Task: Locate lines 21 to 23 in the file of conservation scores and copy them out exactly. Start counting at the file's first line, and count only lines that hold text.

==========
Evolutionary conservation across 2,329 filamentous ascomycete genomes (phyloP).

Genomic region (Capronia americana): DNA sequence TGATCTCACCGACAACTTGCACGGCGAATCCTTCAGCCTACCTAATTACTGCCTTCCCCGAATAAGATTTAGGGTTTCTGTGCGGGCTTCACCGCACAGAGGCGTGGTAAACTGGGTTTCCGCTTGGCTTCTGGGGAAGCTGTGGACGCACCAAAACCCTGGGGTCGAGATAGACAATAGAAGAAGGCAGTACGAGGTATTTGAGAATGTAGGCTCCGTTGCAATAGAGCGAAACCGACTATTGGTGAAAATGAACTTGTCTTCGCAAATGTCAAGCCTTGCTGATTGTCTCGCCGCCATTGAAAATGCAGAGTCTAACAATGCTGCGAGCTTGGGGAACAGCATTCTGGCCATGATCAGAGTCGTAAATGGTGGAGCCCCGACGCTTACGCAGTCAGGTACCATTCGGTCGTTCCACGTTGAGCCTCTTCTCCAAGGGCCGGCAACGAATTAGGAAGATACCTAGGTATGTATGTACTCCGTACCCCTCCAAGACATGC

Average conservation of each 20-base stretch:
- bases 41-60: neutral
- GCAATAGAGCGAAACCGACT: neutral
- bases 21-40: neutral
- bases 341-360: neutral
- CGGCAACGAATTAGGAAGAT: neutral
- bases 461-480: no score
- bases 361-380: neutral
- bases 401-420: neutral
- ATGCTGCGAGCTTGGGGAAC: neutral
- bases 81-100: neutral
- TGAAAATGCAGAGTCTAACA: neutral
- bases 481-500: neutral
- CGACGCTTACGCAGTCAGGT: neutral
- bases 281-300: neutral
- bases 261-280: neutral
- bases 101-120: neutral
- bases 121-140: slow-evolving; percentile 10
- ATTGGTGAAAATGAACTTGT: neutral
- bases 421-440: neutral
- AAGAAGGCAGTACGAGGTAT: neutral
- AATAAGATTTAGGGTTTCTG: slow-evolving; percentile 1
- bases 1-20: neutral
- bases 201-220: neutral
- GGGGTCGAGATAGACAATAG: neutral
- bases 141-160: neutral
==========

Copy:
- ATTGGTGAAAATGAACTTGT: neutral
- bases 421-440: neutral
- AAGAAGGCAGTACGAGGTAT: neutral